Lünen is a good example of the SPP5-6000 (1×800) concept in practice. Its turbine building with the turbine generator at a floor level of 17 m with no floor below the basement and with overall dimensions of 91x38x41 m shows a clear affinity with the reference power plant design. Lünen is also adopting the heater bay concept with the main components of the high and low pressure feedwater preheating line arranged within an annexe of the turbine hall. The annexe is located between the turbine building and the boiler island.
General layout planning attached particular importance to a compact and economic design. The arrangement of the steam turbine and the boiler results in short steam lines and a short electrical run to the switchyard. The side arrangement of the cooling tower in relation to the electrostatic precipitator allows efficient routing of the flue-gas exhaust system through the cooling tower, while at the same time optimizing the circulating water system.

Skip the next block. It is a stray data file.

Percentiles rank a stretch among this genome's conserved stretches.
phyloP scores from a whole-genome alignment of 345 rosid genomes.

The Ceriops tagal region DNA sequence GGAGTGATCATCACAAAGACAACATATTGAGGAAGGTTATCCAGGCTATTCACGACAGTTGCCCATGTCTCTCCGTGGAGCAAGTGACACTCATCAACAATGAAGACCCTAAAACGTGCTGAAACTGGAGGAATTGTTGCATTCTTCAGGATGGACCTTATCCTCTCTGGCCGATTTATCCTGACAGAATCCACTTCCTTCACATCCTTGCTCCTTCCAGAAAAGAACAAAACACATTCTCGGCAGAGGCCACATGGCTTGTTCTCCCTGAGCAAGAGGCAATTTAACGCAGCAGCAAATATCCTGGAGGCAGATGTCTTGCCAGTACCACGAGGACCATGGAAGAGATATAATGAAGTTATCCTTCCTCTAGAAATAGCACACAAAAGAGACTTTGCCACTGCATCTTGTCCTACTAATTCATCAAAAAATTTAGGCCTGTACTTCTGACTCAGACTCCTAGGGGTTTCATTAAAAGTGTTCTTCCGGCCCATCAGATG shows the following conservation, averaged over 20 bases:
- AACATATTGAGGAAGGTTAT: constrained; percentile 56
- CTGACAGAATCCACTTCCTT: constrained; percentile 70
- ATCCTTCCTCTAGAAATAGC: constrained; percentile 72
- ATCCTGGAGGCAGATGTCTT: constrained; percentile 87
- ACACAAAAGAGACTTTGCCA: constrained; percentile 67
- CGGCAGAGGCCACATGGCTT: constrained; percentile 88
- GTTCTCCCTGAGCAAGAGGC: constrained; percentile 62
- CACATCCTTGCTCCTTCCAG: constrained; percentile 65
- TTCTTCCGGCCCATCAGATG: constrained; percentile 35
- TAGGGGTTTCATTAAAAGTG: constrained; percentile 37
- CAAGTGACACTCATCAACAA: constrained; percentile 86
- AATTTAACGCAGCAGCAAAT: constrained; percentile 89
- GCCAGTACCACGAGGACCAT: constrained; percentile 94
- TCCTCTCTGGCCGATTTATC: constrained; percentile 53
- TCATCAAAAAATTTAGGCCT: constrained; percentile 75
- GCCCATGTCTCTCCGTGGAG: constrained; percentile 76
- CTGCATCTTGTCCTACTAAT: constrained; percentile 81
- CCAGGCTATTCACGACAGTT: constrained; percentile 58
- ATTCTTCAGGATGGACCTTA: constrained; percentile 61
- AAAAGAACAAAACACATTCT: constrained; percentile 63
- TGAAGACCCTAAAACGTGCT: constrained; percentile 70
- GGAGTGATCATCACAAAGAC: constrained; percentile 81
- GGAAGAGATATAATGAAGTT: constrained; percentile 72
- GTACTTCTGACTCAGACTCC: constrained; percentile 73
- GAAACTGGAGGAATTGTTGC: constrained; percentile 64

The compact cost-effective plant design in the turbine building also allows for good accessibility during maintenance. Header-type high-pressure feedwater heaters and the separate desuperheater are located in front of the high-pressure steam turbine. The main components of the feedwater system including the feedwater tank, boiler feed pumps and low-pressure feedwater heaters are placed in the heater bay, which forms an integral part of the main structure. The central switchgear building is nearby the turbine building and accommodates the central control room.